Encountering Evil: The Problem of Pain and Suffering – Part 3

Dr. Ron J. Bigalke

When the reality of pain and suffering is minimized, not only is the witness of Scripture distorted, but also the outcome is a profound disservice to oneself. God admonishes the believer to acknowledge times of being “greatly afflicted,” and yet still to call upon Him in faith (Ps 116:10). To some degree, simply asserting “the problem of evil” is unsuccessful for beginning discussion of this issue. A better approach would be to consider the problem of sin. Fallen humanity is often quick to respond to sin with self-righteousness, while still engaging in behavior condemned by God. “Yet, you say, ‘The way of the Lord is not right.’ Hear now, O house of Israel! Is My way not right? Is it not your ways that are not right?” (Ezek 18:25).

The Consequences of Sin
Pain and suffering are components of the world (as a consequence of sin), and should be understood as the just recompense for humanity’s rebellion. The Old Testament does indicate that God will judge the wickedness of both individuals and nations, and that suffering occurs when sinners disregard God’s laws (cf. Exod 23:21-22; Lev. 26; Deut 28; Ps 1:6; Jer 7:3-7; 17:5-8; Mal 3:8-11). The New Testament also reveals the consequences of unbelief (Rom 1:18-32; 2 Thess 2:11-12).

Important to remember is that the conquests of Jericho, Ai, and others were fought in wartime; it was seven years of bloody conflict, prior to the twelve tribes completing military campaigns in their individual territory allotments. God repeatedly told the Israelites that He would use them—which emphasized the lack of any merit on the part of Israel—to execute judgment upon the Canaanites, who had become an exceedingly cruel and wicked society, both culturally and socially. God’s determination to use Israel as His agent of judgment against the wickedness of the Canaanites was revealed hundreds of years previous, and God brought judgment upon them for their sin in the times of Joshua (cf. Gen 15:16; 17:7-8; Exod 33:1-3; Deut 4:5-8; 7:1-11; 12:2-4).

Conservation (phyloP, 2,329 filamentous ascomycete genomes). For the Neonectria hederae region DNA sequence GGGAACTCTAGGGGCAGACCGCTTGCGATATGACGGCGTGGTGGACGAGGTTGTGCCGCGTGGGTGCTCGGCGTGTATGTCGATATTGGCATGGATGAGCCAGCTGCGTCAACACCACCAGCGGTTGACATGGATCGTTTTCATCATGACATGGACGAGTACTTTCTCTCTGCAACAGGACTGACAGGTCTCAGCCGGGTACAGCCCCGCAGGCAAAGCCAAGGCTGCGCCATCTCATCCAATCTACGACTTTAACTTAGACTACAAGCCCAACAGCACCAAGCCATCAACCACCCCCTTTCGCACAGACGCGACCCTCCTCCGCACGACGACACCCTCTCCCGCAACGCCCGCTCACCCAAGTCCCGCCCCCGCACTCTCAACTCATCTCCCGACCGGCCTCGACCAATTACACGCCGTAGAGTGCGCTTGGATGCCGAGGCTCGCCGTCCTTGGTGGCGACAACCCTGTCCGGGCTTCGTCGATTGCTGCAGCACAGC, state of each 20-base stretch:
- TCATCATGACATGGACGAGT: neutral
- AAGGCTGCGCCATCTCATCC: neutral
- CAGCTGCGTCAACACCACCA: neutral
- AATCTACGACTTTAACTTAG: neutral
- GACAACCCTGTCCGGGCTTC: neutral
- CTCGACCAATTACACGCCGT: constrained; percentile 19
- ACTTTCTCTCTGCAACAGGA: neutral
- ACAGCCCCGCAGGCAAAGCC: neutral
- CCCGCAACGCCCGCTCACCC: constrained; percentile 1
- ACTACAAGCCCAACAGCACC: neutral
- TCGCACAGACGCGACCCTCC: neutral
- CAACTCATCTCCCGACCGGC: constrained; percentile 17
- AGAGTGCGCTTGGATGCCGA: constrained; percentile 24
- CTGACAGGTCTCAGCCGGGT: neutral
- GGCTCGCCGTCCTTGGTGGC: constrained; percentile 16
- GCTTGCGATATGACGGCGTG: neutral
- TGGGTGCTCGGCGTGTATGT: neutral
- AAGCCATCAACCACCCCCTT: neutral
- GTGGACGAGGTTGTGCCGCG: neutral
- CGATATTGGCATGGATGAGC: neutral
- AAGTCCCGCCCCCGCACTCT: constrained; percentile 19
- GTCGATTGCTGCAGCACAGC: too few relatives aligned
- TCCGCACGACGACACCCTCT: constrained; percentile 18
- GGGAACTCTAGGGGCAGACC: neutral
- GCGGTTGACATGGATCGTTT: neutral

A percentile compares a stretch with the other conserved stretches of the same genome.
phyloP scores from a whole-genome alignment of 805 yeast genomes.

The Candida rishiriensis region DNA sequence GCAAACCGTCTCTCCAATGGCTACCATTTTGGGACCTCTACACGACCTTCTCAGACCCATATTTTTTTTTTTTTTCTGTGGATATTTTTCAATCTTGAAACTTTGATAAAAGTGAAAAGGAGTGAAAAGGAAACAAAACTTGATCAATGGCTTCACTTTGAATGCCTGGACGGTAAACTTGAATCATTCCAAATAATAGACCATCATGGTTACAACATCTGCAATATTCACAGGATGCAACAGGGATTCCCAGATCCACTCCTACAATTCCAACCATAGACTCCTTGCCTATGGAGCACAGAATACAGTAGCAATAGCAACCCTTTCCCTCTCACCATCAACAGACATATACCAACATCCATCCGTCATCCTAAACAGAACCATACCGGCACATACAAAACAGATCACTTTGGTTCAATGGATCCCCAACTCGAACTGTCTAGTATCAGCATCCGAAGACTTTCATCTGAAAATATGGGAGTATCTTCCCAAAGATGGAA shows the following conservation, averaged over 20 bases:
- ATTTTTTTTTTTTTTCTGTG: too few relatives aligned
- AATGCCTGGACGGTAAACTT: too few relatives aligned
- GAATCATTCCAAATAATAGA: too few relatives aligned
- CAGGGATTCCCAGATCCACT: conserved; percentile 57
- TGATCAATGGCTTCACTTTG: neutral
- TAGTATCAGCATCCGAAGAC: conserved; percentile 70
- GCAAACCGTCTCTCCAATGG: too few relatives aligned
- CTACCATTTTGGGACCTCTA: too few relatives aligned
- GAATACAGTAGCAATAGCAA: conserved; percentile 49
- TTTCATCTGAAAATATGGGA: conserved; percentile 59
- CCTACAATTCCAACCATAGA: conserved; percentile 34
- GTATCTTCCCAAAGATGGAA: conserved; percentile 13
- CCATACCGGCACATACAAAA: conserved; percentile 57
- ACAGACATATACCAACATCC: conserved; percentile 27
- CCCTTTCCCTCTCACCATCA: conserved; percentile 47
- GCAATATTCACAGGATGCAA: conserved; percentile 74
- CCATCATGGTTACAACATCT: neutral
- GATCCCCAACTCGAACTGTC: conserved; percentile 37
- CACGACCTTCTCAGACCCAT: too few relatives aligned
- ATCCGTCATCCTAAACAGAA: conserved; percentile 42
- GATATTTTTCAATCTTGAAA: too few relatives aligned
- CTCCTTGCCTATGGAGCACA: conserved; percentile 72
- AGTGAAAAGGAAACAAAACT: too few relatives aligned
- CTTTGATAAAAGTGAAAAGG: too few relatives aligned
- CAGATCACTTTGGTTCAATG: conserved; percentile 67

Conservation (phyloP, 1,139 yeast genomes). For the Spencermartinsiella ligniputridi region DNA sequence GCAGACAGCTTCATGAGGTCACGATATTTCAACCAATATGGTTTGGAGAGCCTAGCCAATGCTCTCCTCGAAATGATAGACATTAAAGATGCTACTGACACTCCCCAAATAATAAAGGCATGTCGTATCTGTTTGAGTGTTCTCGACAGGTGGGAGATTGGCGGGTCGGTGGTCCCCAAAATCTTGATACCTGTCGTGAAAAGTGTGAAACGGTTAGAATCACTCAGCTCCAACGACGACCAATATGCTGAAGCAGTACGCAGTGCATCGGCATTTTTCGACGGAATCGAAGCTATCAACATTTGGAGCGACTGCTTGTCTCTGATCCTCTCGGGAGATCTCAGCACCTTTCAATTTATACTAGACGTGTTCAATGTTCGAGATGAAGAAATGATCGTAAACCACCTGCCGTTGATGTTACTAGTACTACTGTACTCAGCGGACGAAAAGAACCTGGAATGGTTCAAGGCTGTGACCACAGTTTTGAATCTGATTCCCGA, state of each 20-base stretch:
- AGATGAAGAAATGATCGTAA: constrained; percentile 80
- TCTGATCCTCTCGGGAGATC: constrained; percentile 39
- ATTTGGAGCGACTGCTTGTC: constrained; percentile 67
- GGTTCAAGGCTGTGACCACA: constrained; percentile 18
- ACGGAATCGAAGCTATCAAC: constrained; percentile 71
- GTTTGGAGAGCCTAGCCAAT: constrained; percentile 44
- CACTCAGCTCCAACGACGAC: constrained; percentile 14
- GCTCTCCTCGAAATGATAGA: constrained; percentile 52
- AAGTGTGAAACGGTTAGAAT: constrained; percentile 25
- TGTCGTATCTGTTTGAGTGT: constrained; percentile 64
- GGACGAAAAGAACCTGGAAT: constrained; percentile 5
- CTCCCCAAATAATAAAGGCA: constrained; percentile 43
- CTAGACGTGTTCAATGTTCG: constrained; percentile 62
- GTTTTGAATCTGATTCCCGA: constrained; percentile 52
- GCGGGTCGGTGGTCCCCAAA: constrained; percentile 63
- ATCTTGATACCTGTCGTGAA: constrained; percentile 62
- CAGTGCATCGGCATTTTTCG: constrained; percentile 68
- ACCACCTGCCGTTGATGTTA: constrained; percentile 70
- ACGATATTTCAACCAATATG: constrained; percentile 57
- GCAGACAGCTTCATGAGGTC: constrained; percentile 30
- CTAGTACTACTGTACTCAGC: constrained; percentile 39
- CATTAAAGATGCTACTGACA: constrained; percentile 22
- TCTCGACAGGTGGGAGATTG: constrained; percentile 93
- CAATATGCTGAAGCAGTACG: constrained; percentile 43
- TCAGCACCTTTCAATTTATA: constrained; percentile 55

God judged people and nations in Old Testament times, and He continues to judge them today. For instance, in just a few decades and even centuries later, God used the Philistines, the Syrians, the Babylonians, and others to judge Israel’s wickedness. Of course, great abuse of God’s Word is made today when people casually seek to determine whose cause God supports and who is being used in judgment. In the particular circumstances of Israel and the Canaanites, God did reveal that judgment of the latter’s wickedness was certainly a fundamental aspect of what He wanted to be accomplished in the times of Joshua.

When nations and people heed God’s statutes and commandments, then the Lord’s blessings will be outpoured upon them (cf. Lev 26:13; Deut 28:1-13; Ps 1:2-3; Prov 3:9-12; Mal 3:10). Throughout the Old Testament, the promise to bless individuals and nations is predicated upon obeying the Lord God (by carefulness to observe all His commandments), and wickedness would certainly result in divine judgment. For instance, when the land of Israel was characterized by abundance, it was an indication that the relationship between God and the nation was spiritually healthy. Drought and famine signaled brokenness of the spiritual relationship between God and the nation.